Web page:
“I hate my boss!” I yelled like a crazy person before collapsing to the floor and spreading out on the cool, laminate wood, basking in the feel of it against my overly heated skin.
“What the hell? What happened?” Harlow asked as she took a seat on the floor next to me, brushing my sweat-slicked hair back from my face.
“You mean other than working for a twat-waffle who’s the love child of Satan and that ‘Mommy Dearest’ lady?”
“You mean Joan Crawford?”
“That’s the one.”
“Was he really that bad?”
“Remember that asshole William Chandler from sophomore year?”
Her face scrunched up as she tried to recall who I was talking about. “You mean that dickhead football player, who used to bark at all the girls he thought were ugly?”
“Oh, shit. That bad?”
“Multiply that times a million and you’ll have Rowan Locklaine.”
Harlow’s gaze grew sympathetic. “Aww, sweetie, I’m so sorry.”
“And if that wasn’t bad enough, I’m pretty sure I lost my no-no hole virginity to a hobo on the subway.”
I was being completely serious. So when Harlow let out an indelicate snort and collapsed in a heap of hysterical laughter next to me, I couldn’t find it in me to share with her in the humor of the situation.
“I’m glad you find my pain so hilarious,” I deadpanned from my spread-eagle position on the floor of our entryway.
“I’m sorry, I’m sorry,” she sputtered, tears trailing down her face. “I know it’s not supposed to be funny, but you should see your face right now!”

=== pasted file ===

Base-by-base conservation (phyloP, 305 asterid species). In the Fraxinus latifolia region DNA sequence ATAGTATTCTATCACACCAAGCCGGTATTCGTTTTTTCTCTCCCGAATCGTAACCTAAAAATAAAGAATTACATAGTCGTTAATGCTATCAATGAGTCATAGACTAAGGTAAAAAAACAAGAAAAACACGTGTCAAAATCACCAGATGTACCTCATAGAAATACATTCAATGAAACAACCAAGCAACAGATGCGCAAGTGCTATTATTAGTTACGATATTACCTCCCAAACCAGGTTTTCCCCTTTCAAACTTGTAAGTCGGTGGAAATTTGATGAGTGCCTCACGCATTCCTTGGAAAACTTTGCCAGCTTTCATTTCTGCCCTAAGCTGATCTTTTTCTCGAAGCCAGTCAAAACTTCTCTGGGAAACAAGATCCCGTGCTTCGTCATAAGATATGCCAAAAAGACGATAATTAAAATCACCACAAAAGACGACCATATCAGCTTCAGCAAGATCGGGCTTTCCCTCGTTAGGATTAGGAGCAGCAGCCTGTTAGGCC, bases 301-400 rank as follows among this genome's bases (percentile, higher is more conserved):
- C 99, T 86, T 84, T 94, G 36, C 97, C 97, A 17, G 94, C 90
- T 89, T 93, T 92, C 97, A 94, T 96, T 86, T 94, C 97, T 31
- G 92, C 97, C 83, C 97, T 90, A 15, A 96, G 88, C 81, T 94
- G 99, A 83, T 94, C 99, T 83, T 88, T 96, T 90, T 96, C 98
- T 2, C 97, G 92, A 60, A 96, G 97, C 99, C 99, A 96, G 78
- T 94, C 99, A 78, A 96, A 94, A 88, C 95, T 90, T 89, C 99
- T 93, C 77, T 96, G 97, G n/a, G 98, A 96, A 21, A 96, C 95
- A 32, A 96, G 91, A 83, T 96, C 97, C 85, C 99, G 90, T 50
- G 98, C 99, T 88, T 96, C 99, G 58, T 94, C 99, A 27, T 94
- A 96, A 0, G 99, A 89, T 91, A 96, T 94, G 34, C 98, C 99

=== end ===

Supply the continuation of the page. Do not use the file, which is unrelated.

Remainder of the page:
I was just about to respond with something brilliantly snarky when my cell phone rang from inside my purse. With a groan of pain, I twisted sideways and retrieved it before going back to my original position.
“Shit,” I muttered as I looked at the screen.
“Who is it? Is it him?”
“No, it’s Lauren. Probably calling to tell me I’ve been fired.”
Harlow whacked me on the shoulder, eliciting a pout from me. “Stop being so negative. Answer the phone and I’ll go pour you a glass of wine.”
“In the big glass?” I asked hopefully, referring to the wineglass-shaped vase we found on clearance a year or so ago. It was what we considered our ’emergency glass’.
“Yes, in the big glass, you big baby. Now, answer the damn phone already.”
Born and raised around Houston Texas, Jessica spent most of her life complaining about the heat, humidity, and all around pain in the ass weather. It was only as an adult that she quickly realized the cost of living in Houston made up for not being able to breathe when she stepped outside. That’s why God created central air, after all.
Jessica is the mother of a perfect little boy–she refuses to accept that he inherited her attitude and sarcastic nature no matter what her husband says.
In addition to being a wife and mom, she’s also a wino, a coffee addict, and an avid lover of all types of books–romances still being her all time favs. Her husband likes to claim that reading is her obsession but she just says it’s a passion…there’s a difference. Not that she’d expect a boy to understand.
Jessica has been writing since she was a little girl, but thankfully grew out of drawing her own pictures for her stories before ever publishing her first book. Because an artist she is not.